My final visit is to Antigua’s new 22ft sculpture Boonji Spaceman, standing at the end of a small pier at Hodges Bay resort on the north coast. The piece, designed by Malibu-based artist Brendan Murphy, aims to lift the human spirit and highlights the artist’s fascination with space.
As I walk towards it, I hear music and spy a rather energetic dancer who later tells me his name is Tango. The sky darkens, rain falls, then stops before the sun beams back down again. Tango dances throughout, pausing only briefly when I thank him. As I walk away, Tango and the spaceman are still going for it. Not even a global pandemic is going to stop them.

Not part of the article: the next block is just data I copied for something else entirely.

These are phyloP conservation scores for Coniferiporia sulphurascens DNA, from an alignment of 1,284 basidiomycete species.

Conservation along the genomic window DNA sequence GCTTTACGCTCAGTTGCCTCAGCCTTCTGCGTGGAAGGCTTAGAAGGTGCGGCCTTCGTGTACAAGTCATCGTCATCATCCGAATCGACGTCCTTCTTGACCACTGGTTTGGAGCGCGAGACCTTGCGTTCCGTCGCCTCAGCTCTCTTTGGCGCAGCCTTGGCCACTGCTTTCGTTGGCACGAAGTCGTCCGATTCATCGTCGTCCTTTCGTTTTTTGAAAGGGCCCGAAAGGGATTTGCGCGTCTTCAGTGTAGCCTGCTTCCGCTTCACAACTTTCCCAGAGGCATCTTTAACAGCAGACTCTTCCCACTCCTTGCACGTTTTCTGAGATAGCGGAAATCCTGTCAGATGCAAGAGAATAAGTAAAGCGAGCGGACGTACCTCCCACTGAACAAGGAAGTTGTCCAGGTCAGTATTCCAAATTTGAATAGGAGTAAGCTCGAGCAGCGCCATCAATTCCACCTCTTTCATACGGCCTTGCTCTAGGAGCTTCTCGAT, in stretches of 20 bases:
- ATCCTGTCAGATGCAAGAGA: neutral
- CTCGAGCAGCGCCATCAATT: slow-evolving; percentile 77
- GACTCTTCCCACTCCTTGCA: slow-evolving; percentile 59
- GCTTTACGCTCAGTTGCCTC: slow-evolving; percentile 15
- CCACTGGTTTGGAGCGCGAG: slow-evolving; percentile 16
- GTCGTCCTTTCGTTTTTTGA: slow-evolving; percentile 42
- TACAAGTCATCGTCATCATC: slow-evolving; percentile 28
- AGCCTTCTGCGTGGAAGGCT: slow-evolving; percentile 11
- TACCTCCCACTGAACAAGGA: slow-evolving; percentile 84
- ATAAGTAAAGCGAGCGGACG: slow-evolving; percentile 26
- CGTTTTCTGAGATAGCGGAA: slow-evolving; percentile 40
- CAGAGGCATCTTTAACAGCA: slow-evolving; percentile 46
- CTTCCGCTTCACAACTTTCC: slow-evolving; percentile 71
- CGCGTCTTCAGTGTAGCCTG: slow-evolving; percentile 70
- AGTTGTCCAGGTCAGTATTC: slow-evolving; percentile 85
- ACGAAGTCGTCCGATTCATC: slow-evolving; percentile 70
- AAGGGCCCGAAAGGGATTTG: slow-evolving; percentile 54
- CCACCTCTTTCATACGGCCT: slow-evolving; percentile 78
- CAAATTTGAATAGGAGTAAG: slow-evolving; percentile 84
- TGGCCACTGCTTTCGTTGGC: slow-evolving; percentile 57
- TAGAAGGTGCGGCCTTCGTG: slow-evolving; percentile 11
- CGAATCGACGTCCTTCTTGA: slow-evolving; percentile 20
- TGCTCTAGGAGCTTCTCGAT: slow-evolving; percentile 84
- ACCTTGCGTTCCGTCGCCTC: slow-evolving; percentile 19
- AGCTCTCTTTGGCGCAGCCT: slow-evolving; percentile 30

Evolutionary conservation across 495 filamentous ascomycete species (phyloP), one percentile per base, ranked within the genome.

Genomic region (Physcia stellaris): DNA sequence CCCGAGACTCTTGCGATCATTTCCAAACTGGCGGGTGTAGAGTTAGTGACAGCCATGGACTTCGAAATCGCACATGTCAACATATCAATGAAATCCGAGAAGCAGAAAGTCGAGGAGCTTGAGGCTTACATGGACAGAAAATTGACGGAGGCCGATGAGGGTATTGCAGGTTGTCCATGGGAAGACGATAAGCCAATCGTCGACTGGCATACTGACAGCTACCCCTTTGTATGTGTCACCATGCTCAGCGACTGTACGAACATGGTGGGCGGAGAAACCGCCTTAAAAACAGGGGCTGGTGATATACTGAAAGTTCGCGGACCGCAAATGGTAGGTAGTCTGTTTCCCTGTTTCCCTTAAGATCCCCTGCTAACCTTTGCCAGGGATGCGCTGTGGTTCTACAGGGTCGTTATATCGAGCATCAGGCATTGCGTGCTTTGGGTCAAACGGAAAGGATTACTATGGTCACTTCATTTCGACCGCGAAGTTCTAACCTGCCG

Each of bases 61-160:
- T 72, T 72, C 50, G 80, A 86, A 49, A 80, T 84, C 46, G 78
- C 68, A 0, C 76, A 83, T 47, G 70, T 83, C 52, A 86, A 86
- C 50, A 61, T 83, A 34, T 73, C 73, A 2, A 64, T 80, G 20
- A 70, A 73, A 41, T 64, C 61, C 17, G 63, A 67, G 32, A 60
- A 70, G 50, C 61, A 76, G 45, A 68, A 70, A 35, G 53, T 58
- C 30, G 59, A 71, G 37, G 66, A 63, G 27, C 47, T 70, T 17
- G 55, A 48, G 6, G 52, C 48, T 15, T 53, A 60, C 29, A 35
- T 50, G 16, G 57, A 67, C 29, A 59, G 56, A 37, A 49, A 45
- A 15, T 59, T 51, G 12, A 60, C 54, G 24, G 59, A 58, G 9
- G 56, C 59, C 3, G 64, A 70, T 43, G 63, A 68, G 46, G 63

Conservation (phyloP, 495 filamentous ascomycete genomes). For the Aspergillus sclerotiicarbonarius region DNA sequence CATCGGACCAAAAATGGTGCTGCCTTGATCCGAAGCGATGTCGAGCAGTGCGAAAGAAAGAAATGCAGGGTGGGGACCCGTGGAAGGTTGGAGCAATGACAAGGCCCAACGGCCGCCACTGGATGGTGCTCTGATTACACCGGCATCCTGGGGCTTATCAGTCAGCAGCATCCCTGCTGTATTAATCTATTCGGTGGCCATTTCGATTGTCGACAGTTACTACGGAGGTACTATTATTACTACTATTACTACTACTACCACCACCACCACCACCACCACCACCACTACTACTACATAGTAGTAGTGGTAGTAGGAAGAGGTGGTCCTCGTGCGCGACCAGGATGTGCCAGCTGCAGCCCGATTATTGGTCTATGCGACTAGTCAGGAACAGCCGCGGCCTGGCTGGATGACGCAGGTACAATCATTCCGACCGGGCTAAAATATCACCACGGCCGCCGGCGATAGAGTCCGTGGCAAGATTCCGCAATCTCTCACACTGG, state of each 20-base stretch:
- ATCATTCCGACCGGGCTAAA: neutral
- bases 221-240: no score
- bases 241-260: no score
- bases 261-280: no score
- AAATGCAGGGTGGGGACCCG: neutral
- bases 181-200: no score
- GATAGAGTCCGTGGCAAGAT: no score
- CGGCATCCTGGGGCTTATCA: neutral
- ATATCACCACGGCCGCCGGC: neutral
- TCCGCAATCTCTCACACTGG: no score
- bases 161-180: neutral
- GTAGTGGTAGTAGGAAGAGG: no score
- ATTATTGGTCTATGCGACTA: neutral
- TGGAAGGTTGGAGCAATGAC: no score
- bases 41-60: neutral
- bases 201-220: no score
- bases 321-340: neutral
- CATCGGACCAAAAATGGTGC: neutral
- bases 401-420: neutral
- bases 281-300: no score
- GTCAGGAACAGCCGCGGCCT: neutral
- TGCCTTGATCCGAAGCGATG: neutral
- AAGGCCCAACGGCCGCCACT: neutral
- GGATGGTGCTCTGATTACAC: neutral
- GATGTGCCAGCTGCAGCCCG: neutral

Heading back to the Tamarind, I think about the laid-back Caribbean phrase “soon come”. Although nothing here happens in a hurry, it’s all in good time. Yet for anyone toying with the idea of visiting this chilled, stress-free corner of the globe, there’s really no reason to hold back. With sun, sea and sand this glorious, the only message is: “come soon”.
How to plan your trip
Suites at Tamarind Hills start from £250 per night. Visit tamarind-hills.com
British Airways now fly to Antigua from Heathrow and Gatwick with prices starting from £378 return. Visit britishairways.com
For further information, see visitantiguabarbuda.com